TITLE: Student Entrepreneurship -- and Prosthetics?
AUTHOR: Eugene Wallingford
DATE: October 13, 2006 11:00 AM
Technology doesn't lead change.
This morning I am hanging out at a campus conference on
Commercializing Creative Endeavors. It deals with
entrepreneurship, but from the perspective of faculty.
As a comprehensive university, not an R-1 institution,
we tend to generate less of the sort of research that
generates start-ups. But we do have those opportunities,
and even more so the opportunity to work with local and
The conference's keynote speaker is Dennis Clark, the
an local orthotics and prosthetics company that is doing
amazing work developing more realistic prosthetics. His
talk focused on his collaboration with
Walter Reed Army Medical Center
to augment amputees from the wars in Afghanistan and Iraq.
It is an unfortunate truth that war causes his industry to
advance, in both research and development.
O&P1's innovations include new fabrication
techniques, new kinds of liners and sensors, and shortened
turnaround times in the design, customization, fabrication,
and fitting prosthetics for specific patients.
Dennis has actively sought collaborations with UNI faculty.
A few years ago he met with a few of us in computer science
to explore some project ideas he had. Ultimately, he ended
up working closely with two professors in physics and physical
education on a particular prosthetics project, specifically
work with the human gait lab at UNI, which he termed
"world-class". That we have a world-class gait lab here at
UNI was news to me! I have never worked on human gait
research myself, though I was immediately reminded of some
work on modeling gait by folks in Ohio State's
Laboratory for AI Research,
which was the intellectual progenitor of the work we did
in our intelligent systems lab at
This is an area rich in interesting applications for
building computer models that support analysis o gait and
the design of products.
As I listened to Dennis's talk this morning, two connections
to the world of computing came to mind. The first was to
understand the remarkable amount of information technology
involved in his company's work, including CAD, data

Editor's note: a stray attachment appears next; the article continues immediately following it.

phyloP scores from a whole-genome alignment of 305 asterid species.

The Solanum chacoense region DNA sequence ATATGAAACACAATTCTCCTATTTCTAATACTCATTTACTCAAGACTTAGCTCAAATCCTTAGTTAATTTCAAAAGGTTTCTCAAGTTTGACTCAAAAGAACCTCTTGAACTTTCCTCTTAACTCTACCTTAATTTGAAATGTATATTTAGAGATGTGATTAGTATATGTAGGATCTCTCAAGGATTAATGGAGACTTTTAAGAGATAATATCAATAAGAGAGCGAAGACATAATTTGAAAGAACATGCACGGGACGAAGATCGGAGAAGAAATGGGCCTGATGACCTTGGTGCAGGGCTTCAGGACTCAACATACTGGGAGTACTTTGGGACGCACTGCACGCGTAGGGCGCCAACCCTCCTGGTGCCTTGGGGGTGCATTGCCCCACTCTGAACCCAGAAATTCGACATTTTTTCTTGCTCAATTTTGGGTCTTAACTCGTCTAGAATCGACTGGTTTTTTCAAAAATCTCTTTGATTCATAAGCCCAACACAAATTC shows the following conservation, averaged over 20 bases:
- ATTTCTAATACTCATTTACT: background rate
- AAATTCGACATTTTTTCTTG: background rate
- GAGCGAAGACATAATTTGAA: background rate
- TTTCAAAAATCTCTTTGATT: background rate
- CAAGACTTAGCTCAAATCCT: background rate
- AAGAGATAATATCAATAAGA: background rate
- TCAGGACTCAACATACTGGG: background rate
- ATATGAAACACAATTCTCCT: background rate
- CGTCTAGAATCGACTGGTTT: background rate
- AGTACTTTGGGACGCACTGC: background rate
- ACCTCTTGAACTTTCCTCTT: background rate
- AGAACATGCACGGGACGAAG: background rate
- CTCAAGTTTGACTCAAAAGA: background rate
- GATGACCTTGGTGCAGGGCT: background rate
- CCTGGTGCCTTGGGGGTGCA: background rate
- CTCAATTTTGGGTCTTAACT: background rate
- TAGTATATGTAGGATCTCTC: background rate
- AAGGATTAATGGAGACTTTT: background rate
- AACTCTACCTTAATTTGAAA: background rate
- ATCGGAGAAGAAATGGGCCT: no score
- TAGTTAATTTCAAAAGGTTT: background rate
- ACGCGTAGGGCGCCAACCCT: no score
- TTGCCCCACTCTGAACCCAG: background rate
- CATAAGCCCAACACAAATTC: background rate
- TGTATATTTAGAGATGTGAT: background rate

interchange, and information storage and retrieval. As in
most industries these days, computer science forms the
foundation on which these folks do their work, and speed
of communication and collaboration are a limiting factor.
Second, Dennis's description of their development process
sounded very much like a
a lá the
OOPSLA 2005 workshop
of the same name.
Creating a solution that works now for a specific individual,
whose physical condition is unique, requires blending
"space-age technology" with "stone-age technology". They
put together whatever artifacts they have available to
make what they need, and then they can step back and figure
out how to increase their technical understanding for solving
similar problems in the future.
The Paul Graham article I
emphasized that students who think they might want to start
their own companies should devote serious attention to finding
potential partners, if only by surrounding themselves with
as many bright, ambitious people as possible. But often just
as important is considering potential partnerships with folks
in industry. This is different than networking to build a
potential client base, because the industrial folks are more
partners in the development of a business. And these real
companies are a powerful source of problems that need to be
My advice to students and anyone, really, is to be curious.
If you are a CS major, pick up a minor or a second major
that helps you develop expertise in another area -- and the
ability to develop expertise in another area. Oh,
and learn science and math! These are the fundamental tools
you'll need to work in so many areas.
Great talk. The sad thing is that none of our students heard
it, and too few UNI faculty and staff are here as well. They
missed out on a chance to be inspired by a guy in the trenches
doing amazing work, and helping people as the real product of
Need leads change.
-- Dennis Clark, O&P1